Amor Fati: The Sixth Extinction
If you love an image (whether it's yours or someone else's) and want to make sure others get a chance to see it, you can “feature” it by choosing the “Spotlight” button.
When an image is Spotlighted, it receives enhanced visibility in premium spots throughout the site. Spotlighted images are rotated through these higher-visibility positions to ensure the best opportunity for the images to be seen by JPG users.
If you see a great photo that would make a perfect entry for one of our Shoot Out photo contests but it was uploaded by another user, now you can enter that photo in the contest and, if it wins, you get to share in the contest winnings.
Like a photo editor, if you've got an eye for great work, find it and submit it to a contest. If it wins, since you staked the entry fee, you'll take home part of the prize (the rest, of course, goes to the member who shot the image).
Collections are a JPG+ feature. You must be a JPG+ member to create new collections and to add photos to collections.
Sign up for JPG+ to start using collections now!
Photo license: © All rights reserved
No moa, no moa
In old Ao-tea-roa.
Can't get 'em.
They've et 'em;
They've gone and there aint no moa!
One has an easier time forgiving our ancestors who decimated the megafauna and other smaller species that did not have the opportunity to co-evolve with humans. The moa were large flightless birds from New Zealand (Aotearoa). The MÄori people wiped them out in less than one hundred years upon settling the island country. No doubt the moa were an easy meal for the MÄori. While it was shortsighted to eliminate allof them, the MÄori did not have a written language or history to guide them to what this extinction would mean. Whenever our ancestors settled new lands, teeming with animals that had never seen a human, they hunted the easiest, best meals into extinction. It is our adaptive hunting skill that has made us a successful species.
What is our excuse in the 20th and 21st centuries? We have the benefit of a written history and a science that can predict the fate of our endangered species. We have domesticated livestock, fisheries, and crops that provide us with our â€œeasy mealsâ€. Why do we continue to decimate the earthâ€™s species through habitat destruction, global warming, and pollution?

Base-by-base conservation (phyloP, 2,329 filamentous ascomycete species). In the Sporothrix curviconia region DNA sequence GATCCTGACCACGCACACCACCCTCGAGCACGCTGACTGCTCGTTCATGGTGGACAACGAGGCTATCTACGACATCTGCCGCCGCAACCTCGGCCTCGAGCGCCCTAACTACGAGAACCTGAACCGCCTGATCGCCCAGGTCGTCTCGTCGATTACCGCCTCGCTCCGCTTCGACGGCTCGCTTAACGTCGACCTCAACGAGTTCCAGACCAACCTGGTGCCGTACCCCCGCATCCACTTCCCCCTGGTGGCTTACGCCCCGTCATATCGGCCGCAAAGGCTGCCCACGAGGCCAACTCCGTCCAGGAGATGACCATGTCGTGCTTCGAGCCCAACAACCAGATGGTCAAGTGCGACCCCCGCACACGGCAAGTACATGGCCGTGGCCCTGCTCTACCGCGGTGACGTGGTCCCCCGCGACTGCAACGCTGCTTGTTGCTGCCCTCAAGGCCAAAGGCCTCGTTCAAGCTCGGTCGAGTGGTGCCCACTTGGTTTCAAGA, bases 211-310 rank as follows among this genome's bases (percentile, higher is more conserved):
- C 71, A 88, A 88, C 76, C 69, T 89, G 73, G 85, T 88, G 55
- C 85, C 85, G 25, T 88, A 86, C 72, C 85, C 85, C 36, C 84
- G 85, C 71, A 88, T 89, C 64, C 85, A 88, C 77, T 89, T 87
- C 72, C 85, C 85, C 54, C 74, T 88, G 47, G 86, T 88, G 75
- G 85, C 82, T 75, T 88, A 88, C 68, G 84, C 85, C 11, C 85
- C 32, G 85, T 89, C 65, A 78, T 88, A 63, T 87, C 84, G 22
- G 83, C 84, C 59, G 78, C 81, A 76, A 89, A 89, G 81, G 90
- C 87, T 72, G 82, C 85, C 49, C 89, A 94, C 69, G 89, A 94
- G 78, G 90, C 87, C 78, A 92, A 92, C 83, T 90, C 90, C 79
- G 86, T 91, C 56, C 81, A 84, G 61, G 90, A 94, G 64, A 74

Amphibians are particularly vulnerable to our callous actions. Since they breathe and absorb water through their skin, they have limited defenses against our pollution. Whole populations of frogs are dying off. Why we should care? In the case of the moa, not only was an important food resource of the MÄori eliminated, but their extinction in turn caused the extinction of the moaâ€™s large predator, Haast's Eagle. Frogs control mosquitoes that spread malaria and other diseases. Each species occupy a niche in its ecosystem. Removing species cause the whole system to collapse.
In the history of life on Earth, there have been five major extinctions, the most famous being of the dinosaurs 65 million years ago. Many scientists have called our era the sixth extinction - human created extinction. We could conceivably wipe out half of all species within the next 100 years. My question to the reader is, armed with this knowledge what shall we do about it? Shall we â€œlove our fateâ€, or do we dare change it?
For further reading I suggest Jared Diamond's Collapse: How Societies Choose to Fail or Succeed.
Photographed here is Nicoleâ€™s pet frog Cleo. Fortunately, he lives in a tank that shields him from our societyâ€™s habitat destruction, global warming, and pollution. Separated from our mismanagement of the environment, he has matured from a â€œgrow-a-frogâ€ to the ripe old age of 19 years!
Manually focused, hand-held Nikon D40 with Nikon 18-55mm II lens @ 38mm f/5.0 ISO 800. Tungsten white balance, no digital manipulation.
In the story Amor Fati: The Sixth Extinction.
Please Login or Sign Up
Login or Sign Up
Need contest credits? Get 'em here!
Payments are processed by PayPal and you will be automatically forwarded to PayPal to complete your transaction. It may take a few minutes after you complete your transaction for you contest credits to update. We will send an email to your registered email address once we have received a successful transaction from PayPal and updated you credits.
Select a Shoot Out contest credit package below.